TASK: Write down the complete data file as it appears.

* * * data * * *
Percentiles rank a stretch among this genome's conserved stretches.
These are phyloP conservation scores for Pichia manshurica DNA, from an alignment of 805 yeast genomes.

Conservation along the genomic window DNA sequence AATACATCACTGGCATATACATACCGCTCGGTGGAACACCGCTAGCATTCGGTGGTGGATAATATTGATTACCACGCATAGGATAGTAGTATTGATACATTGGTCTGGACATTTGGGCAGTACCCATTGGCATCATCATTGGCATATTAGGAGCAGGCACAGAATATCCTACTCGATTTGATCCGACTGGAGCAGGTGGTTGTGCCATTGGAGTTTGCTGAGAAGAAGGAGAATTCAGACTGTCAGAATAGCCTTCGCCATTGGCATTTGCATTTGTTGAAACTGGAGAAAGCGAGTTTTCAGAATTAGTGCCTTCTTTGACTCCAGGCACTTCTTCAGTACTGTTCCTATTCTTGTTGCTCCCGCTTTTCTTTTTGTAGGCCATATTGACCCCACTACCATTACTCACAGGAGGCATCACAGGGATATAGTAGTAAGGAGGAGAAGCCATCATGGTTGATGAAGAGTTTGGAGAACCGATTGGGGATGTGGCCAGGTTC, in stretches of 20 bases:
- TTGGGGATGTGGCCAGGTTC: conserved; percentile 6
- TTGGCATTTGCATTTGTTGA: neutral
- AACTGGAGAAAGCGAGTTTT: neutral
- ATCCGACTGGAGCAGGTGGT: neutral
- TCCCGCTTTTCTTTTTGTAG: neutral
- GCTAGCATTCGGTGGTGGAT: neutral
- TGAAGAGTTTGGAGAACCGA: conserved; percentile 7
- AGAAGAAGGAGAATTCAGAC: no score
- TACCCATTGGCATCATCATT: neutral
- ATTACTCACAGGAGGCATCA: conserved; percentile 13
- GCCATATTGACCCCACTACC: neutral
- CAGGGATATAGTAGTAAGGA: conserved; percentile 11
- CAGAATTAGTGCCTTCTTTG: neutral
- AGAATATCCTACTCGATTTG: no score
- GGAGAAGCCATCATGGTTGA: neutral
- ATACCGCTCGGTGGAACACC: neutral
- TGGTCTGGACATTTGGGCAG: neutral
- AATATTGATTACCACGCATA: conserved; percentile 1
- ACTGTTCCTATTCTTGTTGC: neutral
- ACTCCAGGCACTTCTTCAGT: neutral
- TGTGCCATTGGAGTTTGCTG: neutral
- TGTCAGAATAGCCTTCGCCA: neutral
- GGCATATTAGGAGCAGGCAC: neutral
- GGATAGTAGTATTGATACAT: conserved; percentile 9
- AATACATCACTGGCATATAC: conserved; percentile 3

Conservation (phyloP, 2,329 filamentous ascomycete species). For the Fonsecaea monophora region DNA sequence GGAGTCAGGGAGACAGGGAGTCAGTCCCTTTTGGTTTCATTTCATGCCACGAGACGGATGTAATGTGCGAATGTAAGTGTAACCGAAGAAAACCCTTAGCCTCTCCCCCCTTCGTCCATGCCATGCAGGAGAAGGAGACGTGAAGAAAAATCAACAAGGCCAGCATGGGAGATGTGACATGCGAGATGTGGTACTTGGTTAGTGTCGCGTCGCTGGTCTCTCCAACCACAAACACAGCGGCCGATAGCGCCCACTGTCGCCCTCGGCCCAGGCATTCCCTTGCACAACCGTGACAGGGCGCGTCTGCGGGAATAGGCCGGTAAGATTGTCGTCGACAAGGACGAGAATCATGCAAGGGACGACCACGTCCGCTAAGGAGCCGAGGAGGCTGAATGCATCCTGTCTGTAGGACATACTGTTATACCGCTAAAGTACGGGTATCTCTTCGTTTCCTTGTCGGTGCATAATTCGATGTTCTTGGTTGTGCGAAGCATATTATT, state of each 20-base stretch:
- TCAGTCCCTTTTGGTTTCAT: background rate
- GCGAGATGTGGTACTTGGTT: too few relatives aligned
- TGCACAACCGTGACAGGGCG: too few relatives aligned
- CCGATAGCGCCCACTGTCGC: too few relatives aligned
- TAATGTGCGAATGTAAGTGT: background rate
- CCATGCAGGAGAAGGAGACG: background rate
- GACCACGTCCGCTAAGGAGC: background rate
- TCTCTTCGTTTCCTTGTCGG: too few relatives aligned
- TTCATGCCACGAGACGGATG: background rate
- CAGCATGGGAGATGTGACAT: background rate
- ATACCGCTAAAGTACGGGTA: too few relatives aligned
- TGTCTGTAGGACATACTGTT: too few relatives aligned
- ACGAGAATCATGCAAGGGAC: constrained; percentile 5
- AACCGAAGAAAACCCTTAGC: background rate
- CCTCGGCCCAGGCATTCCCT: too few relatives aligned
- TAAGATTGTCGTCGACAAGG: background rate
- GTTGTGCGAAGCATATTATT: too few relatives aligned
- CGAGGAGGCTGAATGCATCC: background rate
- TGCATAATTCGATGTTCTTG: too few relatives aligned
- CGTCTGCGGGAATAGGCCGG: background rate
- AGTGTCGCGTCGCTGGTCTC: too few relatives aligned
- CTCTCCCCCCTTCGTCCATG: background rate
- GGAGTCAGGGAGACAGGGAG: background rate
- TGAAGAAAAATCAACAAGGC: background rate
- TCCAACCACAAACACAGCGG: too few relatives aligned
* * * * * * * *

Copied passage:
Percentiles rank a stretch among this genome's conserved stretches.
These are phyloP conservation scores for Pichia manshurica DNA, from an alignment of 805 yeast genomes.

Conservation along the genomic window DNA sequence AATACATCACTGGCATATACATACCGCTCGGTGGAACACCGCTAGCATTCGGTGGTGGATAATATTGATTACCACGCATAGGATAGTAGTATTGATACATTGGTCTGGACATTTGGGCAGTACCCATTGGCATCATCATTGGCATATTAGGAGCAGGCACAGAATATCCTACTCGATTTGATCCGACTGGAGCAGGTGGTTGTGCCATTGGAGTTTGCTGAGAAGAAGGAGAATTCAGACTGTCAGAATAGCCTTCGCCATTGGCATTTGCATTTGTTGAAACTGGAGAAAGCGAGTTTTCAGAATTAGTGCCTTCTTTGACTCCAGGCACTTCTTCAGTACTGTTCCTATTCTTGTTGCTCCCGCTTTTCTTTTTGTAGGCCATATTGACCCCACTACCATTACTCACAGGAGGCATCACAGGGATATAGTAGTAAGGAGGAGAAGCCATCATGGTTGATGAAGAGTTTGGAGAACCGATTGGGGATGTGGCCAGGTTC, in stretches of 20 bases:
- TTGGGGATGTGGCCAGGTTC: conserved; percentile 6
- TTGGCATTTGCATTTGTTGA: neutral
- AACTGGAGAAAGCGAGTTTT: neutral
- ATCCGACTGGAGCAGGTGGT: neutral
- TCCCGCTTTTCTTTTTGTAG: neutral
- GCTAGCATTCGGTGGTGGAT: neutral
- TGAAGAGTTTGGAGAACCGA: conserved; percentile 7
- AGAAGAAGGAGAATTCAGAC: no score
- TACCCATTGGCATCATCATT: neutral
- ATTACTCACAGGAGGCATCA: conserved; percentile 13
- GCCATATTGACCCCACTACC: neutral
- CAGGGATATAGTAGTAAGGA: conserved; percentile 11
- CAGAATTAGTGCCTTCTTTG: neutral
- AGAATATCCTACTCGATTTG: no score
- GGAGAAGCCATCATGGTTGA: neutral
- ATACCGCTCGGTGGAACACC: neutral
- TGGTCTGGACATTTGGGCAG: neutral
- AATATTGATTACCACGCATA: conserved; percentile 1
- ACTGTTCCTATTCTTGTTGC: neutral
- ACTCCAGGCACTTCTTCAGT: neutral
- TGTGCCATTGGAGTTTGCTG: neutral
- TGTCAGAATAGCCTTCGCCA: neutral
- GGCATATTAGGAGCAGGCAC: neutral
- GGATAGTAGTATTGATACAT: conserved; percentile 9
- AATACATCACTGGCATATAC: conserved; percentile 3

Conservation (phyloP, 2,329 filamentous ascomycete species). For the Fonsecaea monophora region DNA sequence GGAGTCAGGGAGACAGGGAGTCAGTCCCTTTTGGTTTCATTTCATGCCACGAGACGGATGTAATGTGCGAATGTAAGTGTAACCGAAGAAAACCCTTAGCCTCTCCCCCCTTCGTCCATGCCATGCAGGAGAAGGAGACGTGAAGAAAAATCAACAAGGCCAGCATGGGAGATGTGACATGCGAGATGTGGTACTTGGTTAGTGTCGCGTCGCTGGTCTCTCCAACCACAAACACAGCGGCCGATAGCGCCCACTGTCGCCCTCGGCCCAGGCATTCCCTTGCACAACCGTGACAGGGCGCGTCTGCGGGAATAGGCCGGTAAGATTGTCGTCGACAAGGACGAGAATCATGCAAGGGACGACCACGTCCGCTAAGGAGCCGAGGAGGCTGAATGCATCCTGTCTGTAGGACATACTGTTATACCGCTAAAGTACGGGTATCTCTTCGTTTCCTTGTCGGTGCATAATTCGATGTTCTTGGTTGTGCGAAGCATATTATT, state of each 20-base stretch:
- TCAGTCCCTTTTGGTTTCAT: background rate
- GCGAGATGTGGTACTTGGTT: too few relatives aligned
- TGCACAACCGTGACAGGGCG: too few relatives aligned
- CCGATAGCGCCCACTGTCGC: too few relatives aligned
- TAATGTGCGAATGTAAGTGT: background rate
- CCATGCAGGAGAAGGAGACG: background rate
- GACCACGTCCGCTAAGGAGC: background rate
- TCTCTTCGTTTCCTTGTCGG: too few relatives aligned
- TTCATGCCACGAGACGGATG: background rate
- CAGCATGGGAGATGTGACAT: background rate
- ATACCGCTAAAGTACGGGTA: too few relatives aligned
- TGTCTGTAGGACATACTGTT: too few relatives aligned
- ACGAGAATCATGCAAGGGAC: constrained; percentile 5
- AACCGAAGAAAACCCTTAGC: background rate
- CCTCGGCCCAGGCATTCCCT: too few relatives aligned
- TAAGATTGTCGTCGACAAGG: background rate
- GTTGTGCGAAGCATATTATT: too few relatives aligned
- CGAGGAGGCTGAATGCATCC: background rate
- TGCATAATTCGATGTTCTTG: too few relatives aligned
- CGTCTGCGGGAATAGGCCGG: background rate
- AGTGTCGCGTCGCTGGTCTC: too few relatives aligned
- CTCTCCCCCCTTCGTCCATG: background rate
- GGAGTCAGGGAGACAGGGAG: background rate
- TGAAGAAAAATCAACAAGGC: background rate
- TCCAACCACAAACACAGCGG: too few relatives aligned